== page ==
Q. What exactly is a dormant spray and how is it used? — Nancy N., Creston
A. Generally speaking a dormant spray is any pesticide, including fungicides, highly refined horticultural oils, (often called insecticidal or narrow range oils), or oils in combination with pesticides, which are applied during a plant’s dormant period. Depending on the type of spray being used, the application period ranges from the onset of dormancy all the way into the appearance of bud swell.
Dormant sprays are ideally used as one piece of an integrated pest management program in the home landscape and fruit orchard. They help reduce populations of certain over-wintering insect pests, such as scale, mites, aphids, and some borers. Dormant sprays are also effective in limiting infection and spread of bacterial and fungal diseases, such as leaf curl, shot hole, brown rot, fire blight, and powdery mildew.
In our area, dormancy typically occurs in December and January and is signified by the total loss of leaves on deciduous trees and shrubs. Some sprays can be applied in late November if leaves are already gone. One reason to spray post leaf drop is to maximize coverage on bark and small branches that are otherwise blocked by leaves.
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Complete any necessary pruning before applying spray to avoid wasting material, which can be costly, on leaves and branches that will eventually be pruned and removed with other garden debris.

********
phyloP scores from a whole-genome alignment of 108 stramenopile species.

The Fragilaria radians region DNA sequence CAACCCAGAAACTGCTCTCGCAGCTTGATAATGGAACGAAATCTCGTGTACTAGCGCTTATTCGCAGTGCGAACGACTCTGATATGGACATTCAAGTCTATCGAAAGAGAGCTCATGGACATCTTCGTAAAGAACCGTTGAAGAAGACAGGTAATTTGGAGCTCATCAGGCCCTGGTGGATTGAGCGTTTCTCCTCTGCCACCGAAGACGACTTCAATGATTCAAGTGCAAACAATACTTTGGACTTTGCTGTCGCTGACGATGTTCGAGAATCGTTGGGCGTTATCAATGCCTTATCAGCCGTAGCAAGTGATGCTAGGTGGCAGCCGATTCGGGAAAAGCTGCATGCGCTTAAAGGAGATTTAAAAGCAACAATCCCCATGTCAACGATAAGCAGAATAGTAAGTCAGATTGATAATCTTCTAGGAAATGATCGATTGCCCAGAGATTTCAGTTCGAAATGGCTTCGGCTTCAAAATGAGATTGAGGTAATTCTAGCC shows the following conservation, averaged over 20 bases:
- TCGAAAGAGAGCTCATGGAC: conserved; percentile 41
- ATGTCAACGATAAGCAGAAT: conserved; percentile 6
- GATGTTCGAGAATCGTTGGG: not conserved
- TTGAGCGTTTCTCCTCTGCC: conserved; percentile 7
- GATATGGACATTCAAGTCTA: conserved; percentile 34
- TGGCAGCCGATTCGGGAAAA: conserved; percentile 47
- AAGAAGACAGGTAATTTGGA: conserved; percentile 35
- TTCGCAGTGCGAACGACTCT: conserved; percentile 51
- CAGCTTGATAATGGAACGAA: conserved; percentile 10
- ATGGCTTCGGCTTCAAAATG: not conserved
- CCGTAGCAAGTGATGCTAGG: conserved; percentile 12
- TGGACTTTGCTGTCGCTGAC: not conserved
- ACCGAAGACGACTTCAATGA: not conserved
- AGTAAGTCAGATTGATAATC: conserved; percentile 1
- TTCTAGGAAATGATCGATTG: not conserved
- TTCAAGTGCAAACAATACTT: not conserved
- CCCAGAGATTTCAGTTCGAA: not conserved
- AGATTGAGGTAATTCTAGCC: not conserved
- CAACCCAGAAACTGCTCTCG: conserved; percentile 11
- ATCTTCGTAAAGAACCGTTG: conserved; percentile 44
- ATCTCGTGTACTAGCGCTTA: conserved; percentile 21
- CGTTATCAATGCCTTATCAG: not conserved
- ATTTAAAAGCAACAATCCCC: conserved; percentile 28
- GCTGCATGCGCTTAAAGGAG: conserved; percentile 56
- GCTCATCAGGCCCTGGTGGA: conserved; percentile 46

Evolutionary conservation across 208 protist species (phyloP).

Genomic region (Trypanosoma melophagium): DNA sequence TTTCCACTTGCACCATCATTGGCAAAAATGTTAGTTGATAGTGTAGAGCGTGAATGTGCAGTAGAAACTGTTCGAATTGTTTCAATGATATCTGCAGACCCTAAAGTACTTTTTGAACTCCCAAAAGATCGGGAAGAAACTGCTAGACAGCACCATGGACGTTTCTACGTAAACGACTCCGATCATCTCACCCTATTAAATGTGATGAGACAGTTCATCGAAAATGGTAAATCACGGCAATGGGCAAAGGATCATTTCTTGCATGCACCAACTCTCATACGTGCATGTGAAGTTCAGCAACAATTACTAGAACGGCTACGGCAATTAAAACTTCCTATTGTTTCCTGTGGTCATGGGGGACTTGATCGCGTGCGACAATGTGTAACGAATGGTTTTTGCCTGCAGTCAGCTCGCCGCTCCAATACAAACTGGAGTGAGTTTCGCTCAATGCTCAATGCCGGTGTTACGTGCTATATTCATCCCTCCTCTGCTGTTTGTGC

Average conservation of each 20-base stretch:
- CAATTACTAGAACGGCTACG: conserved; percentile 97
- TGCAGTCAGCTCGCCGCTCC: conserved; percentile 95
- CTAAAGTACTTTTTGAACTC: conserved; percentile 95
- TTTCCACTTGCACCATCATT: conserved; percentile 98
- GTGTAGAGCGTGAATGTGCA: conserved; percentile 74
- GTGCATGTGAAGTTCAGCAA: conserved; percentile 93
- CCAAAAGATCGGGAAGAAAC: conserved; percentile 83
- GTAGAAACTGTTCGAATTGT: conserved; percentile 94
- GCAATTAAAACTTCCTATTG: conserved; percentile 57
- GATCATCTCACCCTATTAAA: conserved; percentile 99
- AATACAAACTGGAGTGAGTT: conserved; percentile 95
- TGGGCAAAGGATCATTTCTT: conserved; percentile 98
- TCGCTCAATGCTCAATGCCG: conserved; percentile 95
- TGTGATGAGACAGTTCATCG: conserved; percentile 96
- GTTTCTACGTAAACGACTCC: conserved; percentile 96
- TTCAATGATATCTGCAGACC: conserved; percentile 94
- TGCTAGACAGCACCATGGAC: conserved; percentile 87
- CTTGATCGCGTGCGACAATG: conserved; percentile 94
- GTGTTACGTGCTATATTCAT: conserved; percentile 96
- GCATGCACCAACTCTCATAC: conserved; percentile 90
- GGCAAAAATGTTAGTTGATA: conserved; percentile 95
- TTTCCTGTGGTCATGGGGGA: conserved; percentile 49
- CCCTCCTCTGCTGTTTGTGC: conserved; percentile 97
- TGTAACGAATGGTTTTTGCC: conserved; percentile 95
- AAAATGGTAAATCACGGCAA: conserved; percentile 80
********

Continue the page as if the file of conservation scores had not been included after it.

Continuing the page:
Taking a proactive approach to pest management with dormant sprays during winter, before insects hatch in the spring, helps reduce the use of more toxic pesticides that are sometimes necessary to combat an infestation later in the year. Plus, the timing of the application and the type of pesticide used makes dormant sprays less disruptive to the life cycles of beneficial insects, making them more environmentally friendly than some other, more toxic pesticides used during the growing season.
Again, dormant sprays are used as part of an integrated pest management approach to garden health. For an excellent publication that outlines an entire winter pest management plan go to: http://anrcatalog.